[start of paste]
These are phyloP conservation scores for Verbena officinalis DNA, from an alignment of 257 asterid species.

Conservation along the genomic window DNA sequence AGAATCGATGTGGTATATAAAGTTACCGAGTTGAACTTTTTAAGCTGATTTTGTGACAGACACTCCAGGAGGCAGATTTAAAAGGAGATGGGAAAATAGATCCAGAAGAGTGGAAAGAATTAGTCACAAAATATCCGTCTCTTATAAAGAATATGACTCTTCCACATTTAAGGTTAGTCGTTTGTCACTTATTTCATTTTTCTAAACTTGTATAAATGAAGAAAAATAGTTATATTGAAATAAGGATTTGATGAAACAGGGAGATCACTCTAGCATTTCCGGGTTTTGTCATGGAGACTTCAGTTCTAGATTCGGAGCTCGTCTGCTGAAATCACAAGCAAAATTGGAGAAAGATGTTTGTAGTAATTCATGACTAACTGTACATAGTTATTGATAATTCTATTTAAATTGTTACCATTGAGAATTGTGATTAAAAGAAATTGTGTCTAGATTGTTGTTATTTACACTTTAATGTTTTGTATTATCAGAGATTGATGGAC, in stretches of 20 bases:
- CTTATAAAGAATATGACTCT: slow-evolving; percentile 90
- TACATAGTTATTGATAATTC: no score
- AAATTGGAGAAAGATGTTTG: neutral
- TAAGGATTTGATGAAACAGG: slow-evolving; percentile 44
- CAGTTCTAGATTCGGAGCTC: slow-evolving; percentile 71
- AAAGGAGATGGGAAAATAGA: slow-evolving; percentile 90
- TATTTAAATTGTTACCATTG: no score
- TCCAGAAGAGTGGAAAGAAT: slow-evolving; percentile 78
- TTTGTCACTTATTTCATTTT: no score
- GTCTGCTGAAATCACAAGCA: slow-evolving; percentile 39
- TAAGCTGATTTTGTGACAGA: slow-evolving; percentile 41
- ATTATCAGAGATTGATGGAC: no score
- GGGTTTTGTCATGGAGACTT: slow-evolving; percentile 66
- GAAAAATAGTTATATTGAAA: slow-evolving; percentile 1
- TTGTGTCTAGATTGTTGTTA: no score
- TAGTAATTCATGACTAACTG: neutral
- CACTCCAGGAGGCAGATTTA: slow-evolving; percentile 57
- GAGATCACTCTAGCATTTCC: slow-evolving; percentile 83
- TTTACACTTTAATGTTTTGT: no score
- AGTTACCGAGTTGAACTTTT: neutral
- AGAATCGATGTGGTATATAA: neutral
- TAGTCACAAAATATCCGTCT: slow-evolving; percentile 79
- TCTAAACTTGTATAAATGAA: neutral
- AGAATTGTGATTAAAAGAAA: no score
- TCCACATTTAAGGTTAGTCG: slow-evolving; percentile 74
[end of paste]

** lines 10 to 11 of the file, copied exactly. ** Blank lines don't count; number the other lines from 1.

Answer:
- TCCAGAAGAGTGGAAAGAAT: slow-evolving; percentile 78
- TTTGTCACTTATTTCATTTT: no score